Dam of defiance
ABOUT 60 km from the historical town of Bijapur is a latter-day human-made wonder - the Chikka- padasalagi barrage. This half-km long dam on the River Krishna is testimony to the collective will and undaunted efforts of the people from 21 villages around the Jamkhandi taluk of Karnataka's Bijapur district.
The idea of building a permanent barrage across the river originated from the local practice of building a temporary dam every year across the river by piling up sandbags at a cost of Rs 50,000 to Rs 80,000 annually. The farmers realised that they desperately needed a permanent alternative.
The municipal corporators of the nearby Jarnkhandi town had earlier submitted a proposal to the Karnataka government for a similar barrage to supply drinking water in 1967. Nothing happened for 11 years. Then finallv, an expert committee recommended Chikkapadasalagi as the ideal site for the barrage. But the government felt there was no point in going ahead with the project 5ince the larger Upper Krishna Project (UKP), being built further down the river, would submerge such smaller barrages.
That's when the farmers decided to go ahead on their own. They:sked their leader and director of the Jamkhandi Cooperative Bank, Siddu B Nyame Gowda, to help them.
The Idea appeared outrageous. at first. A private barrage on agovernment-owned river? But when a young engineer and small-time contractor, Ashok Tungal, made a rough estimate and said that the project would cost anywhere between Rs 75 lakh and Rs 85 lakh, the villagers felt it was within their reach.
Altogether, there were some 1,400 farming families owning agricultural pump sets with a total capacity of 13,000 hp. There would be enough funds for the project if each paid Rs 500 per hp. The idea was all the more feasible because their investment could be recovered in just one year if the 10,530 ha of land over a 42 km-longstrIp of the river's banks was provided adequatewater.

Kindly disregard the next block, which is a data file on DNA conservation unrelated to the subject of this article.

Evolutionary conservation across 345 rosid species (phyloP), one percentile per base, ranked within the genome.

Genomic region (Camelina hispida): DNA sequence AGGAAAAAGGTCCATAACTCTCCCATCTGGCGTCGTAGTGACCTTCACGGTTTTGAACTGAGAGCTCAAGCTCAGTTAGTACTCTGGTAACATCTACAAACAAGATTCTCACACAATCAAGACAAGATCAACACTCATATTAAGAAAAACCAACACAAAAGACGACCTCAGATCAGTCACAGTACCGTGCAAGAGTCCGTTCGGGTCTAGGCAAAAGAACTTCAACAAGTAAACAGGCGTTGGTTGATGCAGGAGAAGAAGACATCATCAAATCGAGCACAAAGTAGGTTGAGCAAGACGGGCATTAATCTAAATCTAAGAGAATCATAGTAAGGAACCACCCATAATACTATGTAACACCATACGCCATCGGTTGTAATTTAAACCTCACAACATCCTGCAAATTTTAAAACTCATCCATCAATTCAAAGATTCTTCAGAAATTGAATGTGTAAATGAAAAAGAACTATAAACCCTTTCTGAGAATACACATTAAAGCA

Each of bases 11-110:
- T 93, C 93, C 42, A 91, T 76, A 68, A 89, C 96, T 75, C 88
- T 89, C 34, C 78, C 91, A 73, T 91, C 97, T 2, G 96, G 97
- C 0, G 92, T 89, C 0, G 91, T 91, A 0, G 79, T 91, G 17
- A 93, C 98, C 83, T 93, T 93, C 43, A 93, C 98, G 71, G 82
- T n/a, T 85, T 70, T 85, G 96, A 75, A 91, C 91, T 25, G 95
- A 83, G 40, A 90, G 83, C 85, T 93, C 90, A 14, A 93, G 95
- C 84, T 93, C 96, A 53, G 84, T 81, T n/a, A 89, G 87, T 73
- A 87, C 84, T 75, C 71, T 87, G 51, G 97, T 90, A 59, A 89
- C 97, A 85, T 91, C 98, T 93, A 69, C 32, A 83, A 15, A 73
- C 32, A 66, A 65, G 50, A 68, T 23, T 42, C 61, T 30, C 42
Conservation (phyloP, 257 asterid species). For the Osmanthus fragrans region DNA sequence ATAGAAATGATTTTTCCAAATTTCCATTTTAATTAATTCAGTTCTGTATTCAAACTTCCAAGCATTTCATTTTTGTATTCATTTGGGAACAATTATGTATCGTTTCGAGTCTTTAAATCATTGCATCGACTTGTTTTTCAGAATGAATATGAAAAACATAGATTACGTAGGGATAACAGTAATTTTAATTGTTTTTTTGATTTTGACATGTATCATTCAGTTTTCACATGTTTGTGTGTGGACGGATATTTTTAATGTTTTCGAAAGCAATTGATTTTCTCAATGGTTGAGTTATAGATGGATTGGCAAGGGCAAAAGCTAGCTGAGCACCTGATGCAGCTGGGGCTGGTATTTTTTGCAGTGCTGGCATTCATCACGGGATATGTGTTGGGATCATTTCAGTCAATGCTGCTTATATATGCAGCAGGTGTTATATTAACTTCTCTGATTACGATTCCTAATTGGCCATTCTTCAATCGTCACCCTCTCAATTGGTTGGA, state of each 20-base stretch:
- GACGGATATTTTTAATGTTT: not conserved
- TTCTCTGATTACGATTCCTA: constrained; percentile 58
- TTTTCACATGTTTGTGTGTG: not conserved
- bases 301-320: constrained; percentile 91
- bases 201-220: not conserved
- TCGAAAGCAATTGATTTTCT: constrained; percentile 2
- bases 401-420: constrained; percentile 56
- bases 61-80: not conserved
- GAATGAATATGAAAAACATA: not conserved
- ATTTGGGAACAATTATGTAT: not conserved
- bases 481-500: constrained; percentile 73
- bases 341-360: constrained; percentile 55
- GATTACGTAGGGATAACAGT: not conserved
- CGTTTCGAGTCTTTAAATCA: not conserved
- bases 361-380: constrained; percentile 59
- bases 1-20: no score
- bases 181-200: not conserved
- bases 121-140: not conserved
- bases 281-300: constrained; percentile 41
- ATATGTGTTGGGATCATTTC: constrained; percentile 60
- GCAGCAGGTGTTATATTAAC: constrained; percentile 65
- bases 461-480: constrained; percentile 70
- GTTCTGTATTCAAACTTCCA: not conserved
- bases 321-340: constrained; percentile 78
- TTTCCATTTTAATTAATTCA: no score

An umbrella organisation, the Krishna Teera Raitha S-angha (Krishna Ri verbank Farmers' Association or the KTRS), was set up in 1987 to oversee the construction of the barrage" The local MLA was made chairperson so that he could lobby for the project at the government level. Unfortunately. the bureaucrats in Bangalore didn't seem the least concerned.
Among other conditions, the government stipulated that the cost of the entire project be borne by the farmers; that a detailed project plan should be approved by the PWD; that the barrage. once completed, would be handed over to the government; that the beneficiaries should pay tax for the water consumed; that they should never claim any compensation for the submergence of the barrage once the UKD was completed: and, that the construction be handled solely by the PWD. The KTRS. eager to go ahead, agreed to all the conditions except the last one. "Leakage of funds now, and leakage of water later. We don't want PWD s~pervision." said the farmers.
Much robbying later. work began. Tungal, with the help of a retired chief engineer, L T Amminbhavi of Dharwar, procured the construction material. Nyame Gowda worked to raise funds, while some farmers. under the guidance of Hanmanta Shirahatti, began to enlist manpower, especially from among the poor and marginal farmers who could not pay cash. But there was a monetary setback. Steel prices had shot up and the project cost had to be revised to Rs 94 lakh. Also, the government's promised Rs 25 lakh had not,come. Only 60 per cent of the estimated 1,400 families had paid their promised share of money.